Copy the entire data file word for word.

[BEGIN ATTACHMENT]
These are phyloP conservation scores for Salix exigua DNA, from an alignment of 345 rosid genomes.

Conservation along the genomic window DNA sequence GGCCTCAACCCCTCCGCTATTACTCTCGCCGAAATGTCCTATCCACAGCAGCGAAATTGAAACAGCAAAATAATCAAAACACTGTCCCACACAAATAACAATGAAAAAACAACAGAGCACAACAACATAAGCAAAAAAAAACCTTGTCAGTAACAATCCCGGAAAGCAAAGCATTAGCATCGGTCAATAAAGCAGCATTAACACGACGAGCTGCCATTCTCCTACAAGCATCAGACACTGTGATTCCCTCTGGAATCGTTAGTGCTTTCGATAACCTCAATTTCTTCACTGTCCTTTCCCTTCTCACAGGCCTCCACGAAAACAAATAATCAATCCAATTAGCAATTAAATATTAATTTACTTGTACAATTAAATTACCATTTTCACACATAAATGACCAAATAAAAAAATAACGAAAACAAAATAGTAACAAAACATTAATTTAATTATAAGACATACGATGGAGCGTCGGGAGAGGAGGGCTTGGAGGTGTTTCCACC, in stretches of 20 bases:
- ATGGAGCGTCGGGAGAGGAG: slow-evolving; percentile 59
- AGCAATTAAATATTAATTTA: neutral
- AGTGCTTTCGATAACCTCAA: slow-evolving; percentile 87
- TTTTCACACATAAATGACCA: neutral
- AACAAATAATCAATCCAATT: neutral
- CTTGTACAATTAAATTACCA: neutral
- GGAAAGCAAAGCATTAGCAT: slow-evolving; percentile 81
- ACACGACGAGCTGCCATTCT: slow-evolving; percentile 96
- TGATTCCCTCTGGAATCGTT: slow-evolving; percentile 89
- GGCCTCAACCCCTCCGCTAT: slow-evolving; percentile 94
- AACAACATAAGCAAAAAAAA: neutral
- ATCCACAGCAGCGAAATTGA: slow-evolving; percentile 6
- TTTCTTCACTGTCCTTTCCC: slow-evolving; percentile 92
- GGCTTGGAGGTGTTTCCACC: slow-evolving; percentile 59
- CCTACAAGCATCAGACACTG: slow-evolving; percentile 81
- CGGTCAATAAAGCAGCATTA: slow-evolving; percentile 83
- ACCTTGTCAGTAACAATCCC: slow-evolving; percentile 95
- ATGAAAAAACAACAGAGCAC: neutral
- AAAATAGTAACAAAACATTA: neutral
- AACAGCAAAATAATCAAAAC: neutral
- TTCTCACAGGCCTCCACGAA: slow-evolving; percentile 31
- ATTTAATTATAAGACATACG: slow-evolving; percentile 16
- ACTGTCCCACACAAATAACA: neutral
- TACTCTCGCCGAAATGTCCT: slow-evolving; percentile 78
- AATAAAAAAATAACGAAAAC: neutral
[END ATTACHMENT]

These are phyloP conservation scores for Salix exigua DNA, from an alignment of 345 rosid genomes.

Conservation along the genomic window DNA sequence GGCCTCAACCCCTCCGCTATTACTCTCGCCGAAATGTCCTATCCACAGCAGCGAAATTGAAACAGCAAAATAATCAAAACACTGTCCCACACAAATAACAATGAAAAAACAACAGAGCACAACAACATAAGCAAAAAAAAACCTTGTCAGTAACAATCCCGGAAAGCAAAGCATTAGCATCGGTCAATAAAGCAGCATTAACACGACGAGCTGCCATTCTCCTACAAGCATCAGACACTGTGATTCCCTCTGGAATCGTTAGTGCTTTCGATAACCTCAATTTCTTCACTGTCCTTTCCCTTCTCACAGGCCTCCACGAAAACAAATAATCAATCCAATTAGCAATTAAATATTAATTTACTTGTACAATTAAATTACCATTTTCACACATAAATGACCAAATAAAAAAATAACGAAAACAAAATAGTAACAAAACATTAATTTAATTATAAGACATACGATGGAGCGTCGGGAGAGGAGGGCTTGGAGGTGTTTCCACC, in stretches of 20 bases:
- ATGGAGCGTCGGGAGAGGAG: slow-evolving; percentile 59
- AGCAATTAAATATTAATTTA: neutral
- AGTGCTTTCGATAACCTCAA: slow-evolving; percentile 87
- TTTTCACACATAAATGACCA: neutral
- AACAAATAATCAATCCAATT: neutral
- CTTGTACAATTAAATTACCA: neutral
- GGAAAGCAAAGCATTAGCAT: slow-evolving; percentile 81
- ACACGACGAGCTGCCATTCT: slow-evolving; percentile 96
- TGATTCCCTCTGGAATCGTT: slow-evolving; percentile 89
- GGCCTCAACCCCTCCGCTAT: slow-evolving; percentile 94
- AACAACATAAGCAAAAAAAA: neutral
- ATCCACAGCAGCGAAATTGA: slow-evolving; percentile 6
- TTTCTTCACTGTCCTTTCCC: slow-evolving; percentile 92
- GGCTTGGAGGTGTTTCCACC: slow-evolving; percentile 59
- CCTACAAGCATCAGACACTG: slow-evolving; percentile 81
- CGGTCAATAAAGCAGCATTA: slow-evolving; percentile 83
- ACCTTGTCAGTAACAATCCC: slow-evolving; percentile 95
- ATGAAAAAACAACAGAGCAC: neutral
- AAAATAGTAACAAAACATTA: neutral
- AACAGCAAAATAATCAAAAC: neutral
- TTCTCACAGGCCTCCACGAA: slow-evolving; percentile 31
- ATTTAATTATAAGACATACG: slow-evolving; percentile 16
- ACTGTCCCACACAAATAACA: neutral
- TACTCTCGCCGAAATGTCCT: slow-evolving; percentile 78
- AATAAAAAAATAACGAAAAC: neutral